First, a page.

Some tweets from Grania. I highlighted this one yesterday; it’s not an excerpt from this Sophisticated Theologian’s™ work, but a pronouncement. I hear tell that soon Peterson will tell us all if Islam motivates terrorism. I can’t wait for his decision.

A liquid cat:

These can hardly be called “meows”:

A cat watches (and plays) tennis:

15 Comments

  1. John S
    Posted June 27, 2018 at 7:11 am | Permalink

    Why is there what sure looks like a Union Jack flag on the bow of the Potemkin?

  2. Posted June 27, 2018 at 7:55 am | Permalink

    The naval ship in the picture is actually the cruiser Aurora. Potemkin was scrapped in 1923. Potemkin was significantly bigger and had much more substantial gun turrets.

    • David Coxill
      Posted June 27, 2018 at 9:22 am | Permalink

      Followed the links to Wikipedia ,it seems amazing the Soviets scrapped it seeing their fondness for myths ,a bit like us British chopping up HMS Victory for firewood .

      But on the other hand The Beagle was left to rot .

      • Posted June 27, 2018 at 3:16 pm | Permalink

        What a shame!

      • Posted June 27, 2018 at 8:04 pm | Permalink

        That’s the fate of most wooden ships, I’m afraid. the same would have happened to Victory (and nearly did on several occasions) if millions of pounds hadn’t been spent on her.

  3. David Duncan
    Posted June 27, 2018 at 9:01 am | Permalink

    “Hili: Could you buy a container with that sweet cream in it?”

    Is she asking for condensed milk?

    • Jenny Haniver
      Posted June 27, 2018 at 11:12 am | Permalink

      That, or perhaps a container of fresh thick whipping cream. Probably both.

      • Malgorzata
        Posted June 27, 2018 at 2:26 pm | Permalink

        She never tasted condensed milk. Her favorite is whipping cream and that’s what she is asking for.

  4. JonLynnHarvey
    Posted June 27, 2018 at 12:15 pm | Permalink

    Aum Shinrikyo is a really unique cult- a blend of Buddhism and apocalyptic Christianity and partly influenced by…..[drumroll] Isaac Asimov’s “Foundation” books (Asimov passed away about 3 or 4 years before their deadly subway attack.)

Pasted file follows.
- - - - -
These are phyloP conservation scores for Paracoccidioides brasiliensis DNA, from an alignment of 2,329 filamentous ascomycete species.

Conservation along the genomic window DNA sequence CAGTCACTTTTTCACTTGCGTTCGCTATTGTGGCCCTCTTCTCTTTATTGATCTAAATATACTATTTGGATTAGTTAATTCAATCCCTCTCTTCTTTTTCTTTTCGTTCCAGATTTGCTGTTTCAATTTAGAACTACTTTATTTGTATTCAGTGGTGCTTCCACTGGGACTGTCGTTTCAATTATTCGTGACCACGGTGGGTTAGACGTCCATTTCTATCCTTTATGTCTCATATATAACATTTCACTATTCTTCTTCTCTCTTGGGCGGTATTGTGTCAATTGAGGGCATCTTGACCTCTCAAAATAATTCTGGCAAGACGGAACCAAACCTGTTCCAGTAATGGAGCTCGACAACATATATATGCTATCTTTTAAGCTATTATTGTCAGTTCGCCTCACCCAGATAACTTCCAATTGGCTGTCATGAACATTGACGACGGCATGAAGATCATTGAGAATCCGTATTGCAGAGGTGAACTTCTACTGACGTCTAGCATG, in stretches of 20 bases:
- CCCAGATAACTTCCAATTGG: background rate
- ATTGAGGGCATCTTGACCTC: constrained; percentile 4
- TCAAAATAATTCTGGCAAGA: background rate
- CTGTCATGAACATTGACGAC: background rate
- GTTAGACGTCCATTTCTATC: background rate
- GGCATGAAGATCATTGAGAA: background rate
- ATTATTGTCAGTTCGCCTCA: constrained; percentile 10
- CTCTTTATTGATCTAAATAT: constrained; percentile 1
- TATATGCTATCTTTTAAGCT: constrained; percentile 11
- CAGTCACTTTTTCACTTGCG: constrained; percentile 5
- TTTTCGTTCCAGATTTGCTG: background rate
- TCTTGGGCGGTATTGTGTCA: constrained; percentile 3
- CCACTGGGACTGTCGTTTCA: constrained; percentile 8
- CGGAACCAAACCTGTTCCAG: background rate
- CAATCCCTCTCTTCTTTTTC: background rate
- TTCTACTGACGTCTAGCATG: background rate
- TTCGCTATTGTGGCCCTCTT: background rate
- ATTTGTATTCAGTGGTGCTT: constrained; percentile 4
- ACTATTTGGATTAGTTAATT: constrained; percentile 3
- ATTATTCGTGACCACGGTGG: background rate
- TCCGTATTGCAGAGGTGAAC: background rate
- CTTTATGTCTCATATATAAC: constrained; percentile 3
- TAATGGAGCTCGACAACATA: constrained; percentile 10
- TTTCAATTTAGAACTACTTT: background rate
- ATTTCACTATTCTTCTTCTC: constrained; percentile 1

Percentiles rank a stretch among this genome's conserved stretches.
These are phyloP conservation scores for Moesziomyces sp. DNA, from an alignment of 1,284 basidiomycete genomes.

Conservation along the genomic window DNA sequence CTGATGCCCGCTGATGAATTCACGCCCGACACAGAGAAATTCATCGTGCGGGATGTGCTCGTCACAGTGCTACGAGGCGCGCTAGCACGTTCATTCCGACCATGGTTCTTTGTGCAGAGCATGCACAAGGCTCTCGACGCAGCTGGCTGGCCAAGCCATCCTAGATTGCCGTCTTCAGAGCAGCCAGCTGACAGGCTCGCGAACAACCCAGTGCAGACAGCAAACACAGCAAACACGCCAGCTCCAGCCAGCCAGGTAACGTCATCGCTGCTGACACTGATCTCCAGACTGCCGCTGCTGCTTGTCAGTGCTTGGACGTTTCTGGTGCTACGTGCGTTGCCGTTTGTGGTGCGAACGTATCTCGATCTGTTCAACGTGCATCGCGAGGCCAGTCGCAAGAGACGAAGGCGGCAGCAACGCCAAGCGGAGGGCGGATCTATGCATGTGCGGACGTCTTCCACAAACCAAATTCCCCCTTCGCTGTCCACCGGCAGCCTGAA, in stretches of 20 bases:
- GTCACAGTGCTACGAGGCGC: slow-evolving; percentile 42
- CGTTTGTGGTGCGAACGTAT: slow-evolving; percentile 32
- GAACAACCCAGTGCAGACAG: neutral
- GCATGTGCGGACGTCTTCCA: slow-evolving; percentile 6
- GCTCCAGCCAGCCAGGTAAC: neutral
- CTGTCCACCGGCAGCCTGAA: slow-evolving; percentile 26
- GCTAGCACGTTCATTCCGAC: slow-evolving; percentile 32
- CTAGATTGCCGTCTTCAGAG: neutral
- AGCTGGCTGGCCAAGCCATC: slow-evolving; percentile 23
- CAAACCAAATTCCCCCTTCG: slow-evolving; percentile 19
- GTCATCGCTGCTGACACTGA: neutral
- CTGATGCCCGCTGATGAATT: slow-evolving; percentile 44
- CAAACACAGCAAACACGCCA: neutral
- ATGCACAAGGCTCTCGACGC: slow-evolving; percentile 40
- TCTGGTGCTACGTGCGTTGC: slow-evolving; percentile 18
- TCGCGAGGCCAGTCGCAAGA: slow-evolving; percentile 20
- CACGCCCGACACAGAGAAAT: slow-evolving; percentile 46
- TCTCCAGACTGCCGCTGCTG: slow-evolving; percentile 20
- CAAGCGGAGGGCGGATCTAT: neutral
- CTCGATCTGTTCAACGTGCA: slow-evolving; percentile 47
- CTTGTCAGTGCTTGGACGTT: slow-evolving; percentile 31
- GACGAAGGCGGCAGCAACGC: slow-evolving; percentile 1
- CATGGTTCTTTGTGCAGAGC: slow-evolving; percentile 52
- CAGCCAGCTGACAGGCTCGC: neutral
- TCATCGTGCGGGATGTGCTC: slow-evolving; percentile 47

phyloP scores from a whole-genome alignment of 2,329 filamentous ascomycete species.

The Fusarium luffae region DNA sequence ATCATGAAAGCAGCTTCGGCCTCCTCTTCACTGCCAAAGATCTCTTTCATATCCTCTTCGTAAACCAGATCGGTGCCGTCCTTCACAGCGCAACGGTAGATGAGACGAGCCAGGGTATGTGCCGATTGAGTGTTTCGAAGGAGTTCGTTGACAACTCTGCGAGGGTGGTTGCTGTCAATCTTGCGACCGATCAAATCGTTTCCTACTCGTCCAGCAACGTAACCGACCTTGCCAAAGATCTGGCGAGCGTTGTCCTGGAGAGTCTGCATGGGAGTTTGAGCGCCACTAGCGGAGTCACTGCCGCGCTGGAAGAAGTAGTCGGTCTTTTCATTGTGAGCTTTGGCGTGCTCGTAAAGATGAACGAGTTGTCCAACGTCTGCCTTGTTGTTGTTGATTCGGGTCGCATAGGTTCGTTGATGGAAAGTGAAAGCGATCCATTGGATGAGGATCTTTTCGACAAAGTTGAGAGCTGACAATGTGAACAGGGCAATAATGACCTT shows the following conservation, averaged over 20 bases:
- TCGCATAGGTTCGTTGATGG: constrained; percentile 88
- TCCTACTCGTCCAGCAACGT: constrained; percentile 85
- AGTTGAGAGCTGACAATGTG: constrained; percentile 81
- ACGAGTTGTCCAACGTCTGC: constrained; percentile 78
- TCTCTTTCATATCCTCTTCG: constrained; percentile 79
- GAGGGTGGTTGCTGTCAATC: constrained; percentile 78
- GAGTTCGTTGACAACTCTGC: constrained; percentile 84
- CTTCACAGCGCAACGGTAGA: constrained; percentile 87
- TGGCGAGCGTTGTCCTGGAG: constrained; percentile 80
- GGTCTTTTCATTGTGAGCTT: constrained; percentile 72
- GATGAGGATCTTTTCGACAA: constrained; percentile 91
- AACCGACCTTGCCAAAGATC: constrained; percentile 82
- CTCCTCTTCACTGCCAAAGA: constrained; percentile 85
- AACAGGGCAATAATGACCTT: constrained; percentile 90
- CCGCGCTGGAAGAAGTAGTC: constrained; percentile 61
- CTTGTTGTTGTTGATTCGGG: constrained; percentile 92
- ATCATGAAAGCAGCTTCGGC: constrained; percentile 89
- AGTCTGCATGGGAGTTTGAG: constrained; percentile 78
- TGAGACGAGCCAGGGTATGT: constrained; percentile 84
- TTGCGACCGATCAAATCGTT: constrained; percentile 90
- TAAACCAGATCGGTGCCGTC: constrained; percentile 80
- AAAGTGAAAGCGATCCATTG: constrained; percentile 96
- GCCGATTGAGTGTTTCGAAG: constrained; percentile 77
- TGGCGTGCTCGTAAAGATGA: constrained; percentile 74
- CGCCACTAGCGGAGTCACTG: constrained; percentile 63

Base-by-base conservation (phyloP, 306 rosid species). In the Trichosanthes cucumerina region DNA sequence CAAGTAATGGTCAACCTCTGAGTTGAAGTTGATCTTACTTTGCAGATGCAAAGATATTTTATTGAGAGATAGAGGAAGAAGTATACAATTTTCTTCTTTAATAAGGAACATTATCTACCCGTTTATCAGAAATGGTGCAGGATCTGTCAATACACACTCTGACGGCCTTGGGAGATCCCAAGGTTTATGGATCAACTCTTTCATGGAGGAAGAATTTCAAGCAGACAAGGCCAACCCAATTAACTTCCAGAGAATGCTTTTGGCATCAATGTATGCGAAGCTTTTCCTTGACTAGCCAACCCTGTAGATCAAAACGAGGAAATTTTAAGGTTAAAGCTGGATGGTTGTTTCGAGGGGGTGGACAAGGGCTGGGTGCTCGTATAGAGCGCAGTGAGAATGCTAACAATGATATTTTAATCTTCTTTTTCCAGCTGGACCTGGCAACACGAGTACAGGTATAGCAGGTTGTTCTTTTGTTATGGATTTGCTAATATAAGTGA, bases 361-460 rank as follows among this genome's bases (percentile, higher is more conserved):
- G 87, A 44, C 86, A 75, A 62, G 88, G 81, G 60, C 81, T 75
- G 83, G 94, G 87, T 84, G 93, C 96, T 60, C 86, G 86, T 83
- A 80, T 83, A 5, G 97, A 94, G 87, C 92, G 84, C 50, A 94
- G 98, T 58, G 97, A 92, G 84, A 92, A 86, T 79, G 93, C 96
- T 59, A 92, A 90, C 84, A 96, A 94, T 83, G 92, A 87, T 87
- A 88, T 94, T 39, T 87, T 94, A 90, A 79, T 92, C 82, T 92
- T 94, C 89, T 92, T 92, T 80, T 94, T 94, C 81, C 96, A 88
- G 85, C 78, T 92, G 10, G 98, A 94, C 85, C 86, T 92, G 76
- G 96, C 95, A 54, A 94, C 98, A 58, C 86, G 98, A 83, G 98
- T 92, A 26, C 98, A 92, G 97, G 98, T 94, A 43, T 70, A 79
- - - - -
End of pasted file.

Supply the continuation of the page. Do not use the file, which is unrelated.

Literature published by AS notes that Asimov’s series depicts “an elite group of spiritually evolved scientists forced to go underground during an age of barbarism so as to prepare themselves for the moment…when they will emerge to rebuild civilization”.
    Ummm, yeah, but none of those characters does anything genocidal

  5. Richard Bond
    Posted June 27, 2018 at 12:20 pm | Permalink

    Joshua Slocum is one of my heroes. Sailing Alone Around the World is a wonderful book, and I have re-read it many times since I was about 14. When I took my “O” level exams (~16 years for USA readers) the paper on physical geography included a question based on a map of Slocum’s voyage. It was only a minor part of the exam, but it probably helped me to achieve a reasonable grade.

  6. Posted June 27, 2018 at 12:47 pm | Permalink

    “the World Cup quarterfinal between Hungary and Brazil became violent: three players were ejected and the teams fought each other physically, continuing it after the game. You can see a video of the “Battle of Bern” (Switzerland) here. Hungary won, 4-2.”

    Hungary won the game or the brawl? 😉

  7. Torbjörn Larsson
    Posted June 27, 2018 at 6:18 pm | Permalink

    That discrete foot-step illusion is the first that had me sit up and take notice, since my first convinced me that the optical system can be fooled.

    Sadly, the explanation was really mundane (time wise lack of motion cues; http://www.michaelbach.de/ot/mot-feetLin/index.html , https://www.ncbi.nlm.nih.gov/pmc/articles/PMC4975121/ ).